Tomorrow Ain’t as Bad as It Seems

I walked into the high school to drop off my son’s badge recently when I heard another parent engage a group of teenagers sitting on a bench just outside the entrance with their phones.

“going to school isn’t good enough anymore,” he said. “You have to post everything on social media now. That’s what’s wrong with kids these days.”

He was treated with a quick eye roll, and you know what? It was deserved. He didn’t take the time to look around and see that it was a photography class outside with students taking pictures and checking out various lighting. He simply judged them and felt the need to announce that judgment so they could hear it. To be fair, I don’t know what those students were doing on their phones, but it’s possible they were doing something related to class and not just “posting everything” on social media.

As a parent of two teenagers, I hear this stuff a lot. People wondering aloud what is wrong with today’s youth convinced we are destined for doom and destruction. In the wise words of the great Billy Joel, I say to all those naysayers, “The good old days weren’t always good, and tomorrow ain’t as bad as it seems.” In essence, stop looking at your younger days through rose-colored glasses, and stop looking at today’s youth like they’ve cornered the market on stupid teenage activities.

To help bridge the gap between the generations who walked 10 miles uphill in the snow to school every day (even in Florida apparently), and the generation riding motorized scooters to soccer practice, I thought I’d share some examples about how some things actually do stay the same.

Teenagers always have, and always will, push the envelope, and decide to make bone-headed decisions. This is not new. How many of you skipped school, forged your parents signature, or told your parents you were studying when you were [fill in the blank]? Anyone show up with your six-pack of Zima to a kegger in the woods, lose your boyfriend’s car keys, and then have to explain to his mother why you were in the woods to begin with? Just me? Anyway, you get the point. None of us are perfect, and most of us weren’t winning any Citizen of the Year awards at 16.

Stop judging the music they listen to. Seriously. Have you gone back and listened to some of your favorite songs from your youth? I’ll skip over the obvious examples like Tone Loc and head right for “Surf City” by The Beach Boys. “Two Girls for Every Boy” doesn’t exactly scream wholesome music. Do I agree with some of the lyrics in today’s music? No. Do I stress out about it? Also, no.

Yes, they spend a great deal of time with an electronic device in their hands. So do most of you. Even my grandmother spends half the day on her iPad. This is the world we live in. My son has two friends who moved away last year that he’s still connected to because they continue to play video games online. Figure out the balance for online activity and move on unless you also want to turn in your latest iPhone and disable your Facebook account.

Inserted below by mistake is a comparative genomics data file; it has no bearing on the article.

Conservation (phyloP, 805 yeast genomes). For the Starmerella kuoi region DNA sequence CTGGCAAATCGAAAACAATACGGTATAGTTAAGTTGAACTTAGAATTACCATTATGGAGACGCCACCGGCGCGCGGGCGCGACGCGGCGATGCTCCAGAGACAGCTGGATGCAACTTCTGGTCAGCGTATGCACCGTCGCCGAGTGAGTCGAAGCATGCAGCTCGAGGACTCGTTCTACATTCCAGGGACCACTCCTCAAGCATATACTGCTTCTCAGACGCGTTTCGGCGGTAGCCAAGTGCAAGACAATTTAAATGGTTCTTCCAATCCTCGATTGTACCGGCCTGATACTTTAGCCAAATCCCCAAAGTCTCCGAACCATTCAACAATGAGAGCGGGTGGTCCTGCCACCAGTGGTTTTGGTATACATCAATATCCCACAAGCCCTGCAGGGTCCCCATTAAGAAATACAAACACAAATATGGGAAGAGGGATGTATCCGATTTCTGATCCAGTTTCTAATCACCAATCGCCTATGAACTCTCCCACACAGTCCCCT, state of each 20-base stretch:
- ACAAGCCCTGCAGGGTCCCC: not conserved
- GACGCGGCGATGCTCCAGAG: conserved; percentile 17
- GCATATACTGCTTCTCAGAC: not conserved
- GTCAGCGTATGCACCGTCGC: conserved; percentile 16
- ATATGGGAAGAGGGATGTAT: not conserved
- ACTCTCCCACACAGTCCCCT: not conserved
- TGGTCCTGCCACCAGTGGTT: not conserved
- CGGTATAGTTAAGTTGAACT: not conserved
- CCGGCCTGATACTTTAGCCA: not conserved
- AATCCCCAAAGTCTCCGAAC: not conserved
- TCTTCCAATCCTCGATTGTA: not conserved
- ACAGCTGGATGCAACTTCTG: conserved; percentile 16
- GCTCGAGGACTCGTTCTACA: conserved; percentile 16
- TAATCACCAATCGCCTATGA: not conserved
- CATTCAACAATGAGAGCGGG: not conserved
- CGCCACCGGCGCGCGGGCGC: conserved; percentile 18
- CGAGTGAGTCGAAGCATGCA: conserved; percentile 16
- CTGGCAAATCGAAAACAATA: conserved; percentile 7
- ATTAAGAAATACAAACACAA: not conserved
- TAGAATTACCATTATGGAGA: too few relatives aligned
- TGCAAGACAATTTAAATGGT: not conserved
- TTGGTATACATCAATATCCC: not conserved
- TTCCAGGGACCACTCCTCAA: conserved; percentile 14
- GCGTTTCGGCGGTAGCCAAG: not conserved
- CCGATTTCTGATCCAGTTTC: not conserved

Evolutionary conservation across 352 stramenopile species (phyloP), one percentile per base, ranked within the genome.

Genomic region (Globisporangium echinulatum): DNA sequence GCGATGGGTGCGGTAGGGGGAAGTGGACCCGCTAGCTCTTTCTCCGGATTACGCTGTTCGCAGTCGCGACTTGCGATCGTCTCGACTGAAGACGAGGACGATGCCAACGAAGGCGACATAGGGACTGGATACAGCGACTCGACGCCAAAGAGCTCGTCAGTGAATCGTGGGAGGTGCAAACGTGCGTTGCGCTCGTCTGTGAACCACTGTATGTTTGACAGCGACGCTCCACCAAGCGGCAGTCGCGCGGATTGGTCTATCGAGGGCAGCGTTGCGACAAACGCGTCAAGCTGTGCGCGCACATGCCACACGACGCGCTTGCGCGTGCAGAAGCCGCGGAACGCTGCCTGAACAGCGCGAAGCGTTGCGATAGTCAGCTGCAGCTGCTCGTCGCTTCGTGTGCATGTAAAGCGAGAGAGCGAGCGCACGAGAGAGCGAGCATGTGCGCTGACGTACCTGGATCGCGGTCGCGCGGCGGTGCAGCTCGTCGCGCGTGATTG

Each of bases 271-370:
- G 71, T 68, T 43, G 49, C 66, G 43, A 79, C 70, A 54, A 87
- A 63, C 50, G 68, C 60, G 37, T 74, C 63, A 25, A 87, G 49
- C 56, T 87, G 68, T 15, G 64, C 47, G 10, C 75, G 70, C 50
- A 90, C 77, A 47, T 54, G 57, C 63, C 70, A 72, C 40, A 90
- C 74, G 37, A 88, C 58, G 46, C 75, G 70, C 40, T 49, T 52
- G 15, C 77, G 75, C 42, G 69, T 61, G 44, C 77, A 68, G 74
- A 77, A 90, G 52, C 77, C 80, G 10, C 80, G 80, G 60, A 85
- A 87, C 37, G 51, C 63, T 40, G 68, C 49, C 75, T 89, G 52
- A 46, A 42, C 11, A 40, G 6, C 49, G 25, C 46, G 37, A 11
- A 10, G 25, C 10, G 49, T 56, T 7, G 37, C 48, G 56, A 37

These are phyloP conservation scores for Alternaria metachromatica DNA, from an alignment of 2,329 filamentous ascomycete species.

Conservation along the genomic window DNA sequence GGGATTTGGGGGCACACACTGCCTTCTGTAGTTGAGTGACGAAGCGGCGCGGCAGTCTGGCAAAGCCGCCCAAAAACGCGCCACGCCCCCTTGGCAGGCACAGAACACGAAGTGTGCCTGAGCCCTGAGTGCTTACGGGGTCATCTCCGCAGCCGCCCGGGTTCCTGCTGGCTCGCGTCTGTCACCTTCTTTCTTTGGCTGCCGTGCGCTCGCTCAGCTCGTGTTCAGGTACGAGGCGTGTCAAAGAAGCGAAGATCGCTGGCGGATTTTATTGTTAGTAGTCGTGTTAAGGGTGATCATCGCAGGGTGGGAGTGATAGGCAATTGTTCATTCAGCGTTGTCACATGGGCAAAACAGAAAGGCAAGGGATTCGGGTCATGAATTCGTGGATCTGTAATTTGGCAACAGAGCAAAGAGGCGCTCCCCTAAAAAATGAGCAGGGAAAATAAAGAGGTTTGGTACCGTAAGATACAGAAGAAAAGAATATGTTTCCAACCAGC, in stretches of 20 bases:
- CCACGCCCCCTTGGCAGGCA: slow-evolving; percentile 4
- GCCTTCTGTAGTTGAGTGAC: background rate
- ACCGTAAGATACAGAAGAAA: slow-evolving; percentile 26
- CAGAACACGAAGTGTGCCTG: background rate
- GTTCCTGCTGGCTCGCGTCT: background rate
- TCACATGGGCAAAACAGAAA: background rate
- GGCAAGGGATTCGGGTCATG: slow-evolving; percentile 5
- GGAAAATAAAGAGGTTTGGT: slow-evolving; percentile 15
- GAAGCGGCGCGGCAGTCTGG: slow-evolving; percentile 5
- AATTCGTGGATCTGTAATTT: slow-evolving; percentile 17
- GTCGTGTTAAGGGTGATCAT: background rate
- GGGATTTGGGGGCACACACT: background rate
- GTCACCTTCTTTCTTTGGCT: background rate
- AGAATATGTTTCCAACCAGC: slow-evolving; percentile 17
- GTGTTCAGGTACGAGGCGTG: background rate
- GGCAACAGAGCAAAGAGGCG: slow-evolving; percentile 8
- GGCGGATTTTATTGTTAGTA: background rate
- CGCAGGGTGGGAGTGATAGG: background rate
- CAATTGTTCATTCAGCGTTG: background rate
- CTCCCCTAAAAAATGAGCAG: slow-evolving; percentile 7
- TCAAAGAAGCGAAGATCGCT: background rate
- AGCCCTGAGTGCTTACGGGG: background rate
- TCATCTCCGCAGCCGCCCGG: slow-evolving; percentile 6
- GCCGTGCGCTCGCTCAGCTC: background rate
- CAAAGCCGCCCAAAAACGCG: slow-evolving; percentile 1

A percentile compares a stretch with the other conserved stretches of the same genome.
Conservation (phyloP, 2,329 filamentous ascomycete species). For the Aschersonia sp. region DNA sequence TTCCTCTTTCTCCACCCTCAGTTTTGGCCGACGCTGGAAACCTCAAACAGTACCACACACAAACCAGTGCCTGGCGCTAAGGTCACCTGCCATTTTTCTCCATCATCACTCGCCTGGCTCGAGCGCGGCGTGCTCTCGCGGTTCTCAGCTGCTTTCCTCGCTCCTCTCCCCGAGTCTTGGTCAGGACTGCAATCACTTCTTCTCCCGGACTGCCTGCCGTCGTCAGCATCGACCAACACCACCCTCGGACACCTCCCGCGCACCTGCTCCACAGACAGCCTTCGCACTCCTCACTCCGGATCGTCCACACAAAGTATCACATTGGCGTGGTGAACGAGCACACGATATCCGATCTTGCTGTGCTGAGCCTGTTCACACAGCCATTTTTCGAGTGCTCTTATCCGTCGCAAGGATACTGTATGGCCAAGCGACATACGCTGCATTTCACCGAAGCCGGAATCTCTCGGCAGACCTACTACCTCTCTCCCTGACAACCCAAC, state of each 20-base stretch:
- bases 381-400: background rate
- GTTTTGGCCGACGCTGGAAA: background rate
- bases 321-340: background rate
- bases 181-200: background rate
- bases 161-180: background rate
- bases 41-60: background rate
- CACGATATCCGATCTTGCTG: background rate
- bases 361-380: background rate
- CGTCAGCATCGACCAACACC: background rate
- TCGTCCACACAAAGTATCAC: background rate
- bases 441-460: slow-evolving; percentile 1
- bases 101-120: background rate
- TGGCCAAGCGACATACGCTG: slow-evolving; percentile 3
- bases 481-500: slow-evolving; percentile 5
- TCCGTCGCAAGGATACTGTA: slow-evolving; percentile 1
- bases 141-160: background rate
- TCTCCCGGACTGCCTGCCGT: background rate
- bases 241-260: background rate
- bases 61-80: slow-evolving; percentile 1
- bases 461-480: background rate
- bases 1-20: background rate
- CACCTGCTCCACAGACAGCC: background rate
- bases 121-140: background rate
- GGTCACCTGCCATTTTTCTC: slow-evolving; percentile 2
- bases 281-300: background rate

This past summer, I’ve had a bunch of teenagers in and out of my house, and I’ve loved every minute of it. Sure, I’ve had to tell them to turn down their music, and I’ve developed quite the lost and found from all the things they’ve left behind, but they’ve also been polite and respectful. Occasionally, they even show up with their own snacks, but if not, I feed them because I want them to come back. I don’t see them as a lost generation but a generation that is way more tolerant of differences in each other than we ever were. I see them as a generation who is going to make a ton of mistakes (just like we all did), but one who can also change the world — and I want a front-row seat.

Christie Pettus is a full time working wife and mother living her suburban cul de sac dream in Orange Park, Fl. She is Mom to two awesome teenagers, McKenzie and Ethan, who have come to accept that certain parts of their lives will be blogged about, so they should act accordingly. As graduates of the University of Florida, she and her husband Ryan can be found rooting on their alma mater every chance they get including the more obscure sports. LaCrosse anyone? When she’s not judging her kids' questionable teenage choices, she can be found hiding in a room buried in a good book or writing, editing, and dreaming about being a full-time author.


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